We Saved Money and Made Friends With a Neighborhood Wine Club

A cheap way to drink nice wine? This guy is all in.

Browsing the wine selection at most any store can be daunting. There are hundreds of options lined up with clever names and alluring labels which make for an altogether tempting and confusing experience.

There are dozens of varieties to choose from, all at wildly different prices. Is that $23 bottle of pinot noir really better than the $13 one? Would I even like shiraz? Is a 2013 vintage better than a 2017? Would I know the difference between a glass from a $45 bottle of red from a wine cellar and one filled from the box in the pantry?

Enter the wine club.

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Every month, someone in my neighborhood hosts our wine club. About 30 to 40 people show up on a Saturday evening with a bottle of wine each and a small appetizer per couple. Within an hour, no fewer than six varieties are opened up, and a buffet of wine and food is spread out before us. Ours is more of a social club than one where we discuss the finer points of wine to improve our palate, but it does make for an easy way to sample styles and vintners.

Early into last month’s gathering, there were bottles of chardonnay, moscato, petite sirah, cabernet sauvignon and pinot noir. I even sampled a rosé later on. I like to pour an ounce or two of each bottle that interests me, rather than a full glass. It takes two or three tastes to decide how I feel about a wine anyway, and by that time my glass is ready for a refill. I’ve found several wines I enjoy that I would not have picked up myself.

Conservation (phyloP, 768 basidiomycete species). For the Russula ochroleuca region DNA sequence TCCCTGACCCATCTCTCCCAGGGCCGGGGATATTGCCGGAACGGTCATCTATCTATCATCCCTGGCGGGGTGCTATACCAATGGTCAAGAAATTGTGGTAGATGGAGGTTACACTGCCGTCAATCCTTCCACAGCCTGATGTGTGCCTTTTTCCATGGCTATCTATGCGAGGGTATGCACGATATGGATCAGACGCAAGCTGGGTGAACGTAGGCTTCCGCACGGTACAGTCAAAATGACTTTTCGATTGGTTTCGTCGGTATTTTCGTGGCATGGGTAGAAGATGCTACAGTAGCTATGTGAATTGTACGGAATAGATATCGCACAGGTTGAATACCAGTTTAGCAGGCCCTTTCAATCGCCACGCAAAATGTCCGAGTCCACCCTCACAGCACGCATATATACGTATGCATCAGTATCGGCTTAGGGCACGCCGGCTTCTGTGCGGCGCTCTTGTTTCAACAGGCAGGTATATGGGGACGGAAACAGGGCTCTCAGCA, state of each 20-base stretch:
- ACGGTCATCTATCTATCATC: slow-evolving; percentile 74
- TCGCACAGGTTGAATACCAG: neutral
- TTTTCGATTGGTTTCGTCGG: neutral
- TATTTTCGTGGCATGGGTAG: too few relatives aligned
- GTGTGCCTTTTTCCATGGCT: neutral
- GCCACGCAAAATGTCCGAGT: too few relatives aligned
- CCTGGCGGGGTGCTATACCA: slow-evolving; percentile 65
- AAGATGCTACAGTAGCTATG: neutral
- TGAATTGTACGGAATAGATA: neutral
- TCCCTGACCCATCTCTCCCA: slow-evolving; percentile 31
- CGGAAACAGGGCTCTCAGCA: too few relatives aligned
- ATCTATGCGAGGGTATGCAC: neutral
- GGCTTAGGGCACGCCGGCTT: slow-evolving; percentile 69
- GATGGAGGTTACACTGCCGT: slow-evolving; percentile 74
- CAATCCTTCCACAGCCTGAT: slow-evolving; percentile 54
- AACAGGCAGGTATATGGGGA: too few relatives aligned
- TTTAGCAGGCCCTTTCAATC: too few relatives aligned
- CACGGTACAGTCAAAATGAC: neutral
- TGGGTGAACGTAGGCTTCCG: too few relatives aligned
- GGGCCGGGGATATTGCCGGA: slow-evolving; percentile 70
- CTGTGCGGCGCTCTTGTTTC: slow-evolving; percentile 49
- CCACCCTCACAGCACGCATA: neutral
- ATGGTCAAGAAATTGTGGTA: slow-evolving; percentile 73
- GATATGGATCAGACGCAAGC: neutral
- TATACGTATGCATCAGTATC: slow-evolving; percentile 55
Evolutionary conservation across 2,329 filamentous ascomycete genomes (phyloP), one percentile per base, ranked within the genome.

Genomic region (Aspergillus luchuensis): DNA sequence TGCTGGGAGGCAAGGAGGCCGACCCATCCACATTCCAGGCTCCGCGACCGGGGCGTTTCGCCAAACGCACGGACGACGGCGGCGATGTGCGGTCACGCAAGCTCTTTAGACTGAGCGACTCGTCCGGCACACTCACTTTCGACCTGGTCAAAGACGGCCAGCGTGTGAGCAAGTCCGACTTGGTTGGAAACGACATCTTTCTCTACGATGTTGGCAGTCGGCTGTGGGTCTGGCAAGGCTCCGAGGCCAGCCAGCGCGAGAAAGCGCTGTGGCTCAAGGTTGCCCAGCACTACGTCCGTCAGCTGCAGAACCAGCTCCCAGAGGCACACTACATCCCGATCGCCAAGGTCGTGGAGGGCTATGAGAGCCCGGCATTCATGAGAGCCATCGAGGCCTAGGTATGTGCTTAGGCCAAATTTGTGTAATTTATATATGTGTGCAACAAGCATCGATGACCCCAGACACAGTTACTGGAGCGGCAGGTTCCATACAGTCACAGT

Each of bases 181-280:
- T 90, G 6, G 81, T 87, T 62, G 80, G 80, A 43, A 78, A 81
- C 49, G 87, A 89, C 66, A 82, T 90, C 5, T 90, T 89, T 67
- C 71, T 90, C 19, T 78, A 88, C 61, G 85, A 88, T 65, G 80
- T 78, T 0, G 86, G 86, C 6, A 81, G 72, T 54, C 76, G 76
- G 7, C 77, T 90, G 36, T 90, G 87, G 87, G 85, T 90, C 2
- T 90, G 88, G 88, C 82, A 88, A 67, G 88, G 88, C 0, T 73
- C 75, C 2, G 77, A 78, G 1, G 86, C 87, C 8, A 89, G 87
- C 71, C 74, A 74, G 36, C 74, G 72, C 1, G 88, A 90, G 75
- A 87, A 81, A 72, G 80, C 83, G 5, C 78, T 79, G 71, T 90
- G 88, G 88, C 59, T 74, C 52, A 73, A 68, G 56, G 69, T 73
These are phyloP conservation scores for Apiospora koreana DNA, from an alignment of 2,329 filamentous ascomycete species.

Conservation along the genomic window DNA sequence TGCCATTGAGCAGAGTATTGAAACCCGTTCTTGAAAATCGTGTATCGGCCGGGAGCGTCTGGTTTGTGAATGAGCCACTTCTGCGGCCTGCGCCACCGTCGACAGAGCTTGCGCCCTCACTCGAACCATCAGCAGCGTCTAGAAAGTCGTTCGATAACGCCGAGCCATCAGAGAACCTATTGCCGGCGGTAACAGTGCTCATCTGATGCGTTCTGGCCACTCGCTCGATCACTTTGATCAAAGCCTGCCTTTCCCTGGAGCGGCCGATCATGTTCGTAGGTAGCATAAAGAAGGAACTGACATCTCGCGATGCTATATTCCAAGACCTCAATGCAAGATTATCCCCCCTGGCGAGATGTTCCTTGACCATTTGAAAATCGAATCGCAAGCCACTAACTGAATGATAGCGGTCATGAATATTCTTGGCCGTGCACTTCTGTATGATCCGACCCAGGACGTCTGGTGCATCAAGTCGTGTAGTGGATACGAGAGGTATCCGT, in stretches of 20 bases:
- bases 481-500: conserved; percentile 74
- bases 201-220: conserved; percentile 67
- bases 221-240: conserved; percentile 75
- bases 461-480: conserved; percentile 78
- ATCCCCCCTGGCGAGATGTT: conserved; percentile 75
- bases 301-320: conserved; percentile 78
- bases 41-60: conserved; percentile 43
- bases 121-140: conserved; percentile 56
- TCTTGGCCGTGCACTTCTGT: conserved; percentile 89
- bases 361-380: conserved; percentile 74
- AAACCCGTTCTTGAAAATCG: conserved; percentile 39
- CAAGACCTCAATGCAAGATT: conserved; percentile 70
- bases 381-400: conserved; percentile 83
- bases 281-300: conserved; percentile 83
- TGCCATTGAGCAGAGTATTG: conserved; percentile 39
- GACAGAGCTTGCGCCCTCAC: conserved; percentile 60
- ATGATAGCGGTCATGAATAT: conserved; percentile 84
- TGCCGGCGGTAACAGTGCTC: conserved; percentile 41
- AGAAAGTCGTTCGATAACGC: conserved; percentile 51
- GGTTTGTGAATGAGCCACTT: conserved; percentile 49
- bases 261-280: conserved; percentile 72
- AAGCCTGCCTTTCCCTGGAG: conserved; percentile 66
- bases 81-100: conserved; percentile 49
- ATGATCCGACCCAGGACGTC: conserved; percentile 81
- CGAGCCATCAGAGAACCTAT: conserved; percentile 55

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My wife and I save money compared to going to a restaurant and ordering wine, as the markup there is significant. We also don’t buy a bottle from the store for just ourselves only to find out we don’t like it and have wasted our money. With the club, I feel confident buying different wines because everyone else will help me sample them. What’s better, with the wine club we get to meet great people who quickly become friends, which is not a bad way to spend a Saturday, in my opinion.

My Tips for Hosting Your Own Wine Club:

  • Have a carafe of water for your guests. It not only helps keep people hydrated but lets them cleanse their palates between drinks.
  • Put the wine and food in different areas, if possible. Crowds will gather around both.
  • A private Facebook page is a great way to share event information and screen attendees. You want a neighborly gathering, not a nightclub. The admin should send a list of expectations to all new members.
  • Line up hosts several months to a year in advance, and post a calendar for the group. Try to keep the day consistent (like the second Saturday of every month).
  • The group can pitch in for a bunch of shared, inexpensive wine glasses. Dollar stores have a decent selection. The group’s leader can lend the glasses to that month’s host.

So, next time you’re standing in the store aisle, considering a new wine but unsure of what to purchase, or maybe out at a restaurant hemming and hawing over the price of a fancy bottle, consider committing to a wine club instead. You might just find that you save a few bucks and make a few friends in the process.

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